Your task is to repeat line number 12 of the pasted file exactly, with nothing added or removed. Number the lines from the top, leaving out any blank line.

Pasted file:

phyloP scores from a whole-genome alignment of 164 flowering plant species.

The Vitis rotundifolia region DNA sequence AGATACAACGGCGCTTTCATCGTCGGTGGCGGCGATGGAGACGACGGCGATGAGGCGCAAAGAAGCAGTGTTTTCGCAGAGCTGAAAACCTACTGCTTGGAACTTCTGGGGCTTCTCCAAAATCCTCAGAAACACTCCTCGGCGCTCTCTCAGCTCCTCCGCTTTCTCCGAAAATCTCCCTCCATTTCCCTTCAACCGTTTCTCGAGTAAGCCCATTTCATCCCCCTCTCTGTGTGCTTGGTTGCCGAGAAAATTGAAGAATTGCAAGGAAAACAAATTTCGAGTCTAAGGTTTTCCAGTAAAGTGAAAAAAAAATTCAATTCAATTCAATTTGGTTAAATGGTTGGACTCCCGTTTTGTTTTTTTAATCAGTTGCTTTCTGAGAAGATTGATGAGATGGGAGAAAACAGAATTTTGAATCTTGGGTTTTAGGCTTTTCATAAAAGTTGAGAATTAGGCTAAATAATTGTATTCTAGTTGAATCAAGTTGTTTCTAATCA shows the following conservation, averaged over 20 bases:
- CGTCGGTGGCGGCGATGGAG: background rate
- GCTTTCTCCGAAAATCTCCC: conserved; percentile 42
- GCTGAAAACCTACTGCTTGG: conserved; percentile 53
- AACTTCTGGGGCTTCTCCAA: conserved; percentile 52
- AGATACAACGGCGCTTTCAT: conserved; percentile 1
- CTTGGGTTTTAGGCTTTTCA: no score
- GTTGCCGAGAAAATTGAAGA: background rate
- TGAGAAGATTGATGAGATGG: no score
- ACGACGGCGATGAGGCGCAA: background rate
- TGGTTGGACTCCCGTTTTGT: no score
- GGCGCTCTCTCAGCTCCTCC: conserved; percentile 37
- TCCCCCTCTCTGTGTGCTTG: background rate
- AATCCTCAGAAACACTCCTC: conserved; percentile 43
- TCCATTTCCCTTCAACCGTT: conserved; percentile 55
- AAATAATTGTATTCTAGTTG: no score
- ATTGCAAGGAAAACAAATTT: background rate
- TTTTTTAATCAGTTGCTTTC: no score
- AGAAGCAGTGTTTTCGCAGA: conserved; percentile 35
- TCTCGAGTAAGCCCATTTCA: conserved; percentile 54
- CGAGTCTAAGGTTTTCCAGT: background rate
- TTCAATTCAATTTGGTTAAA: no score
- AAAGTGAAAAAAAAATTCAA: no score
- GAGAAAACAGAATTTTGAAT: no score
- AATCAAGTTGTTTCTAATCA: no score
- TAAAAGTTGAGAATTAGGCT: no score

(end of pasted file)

- TGGTTGGACTCCCGTTTTGT: no score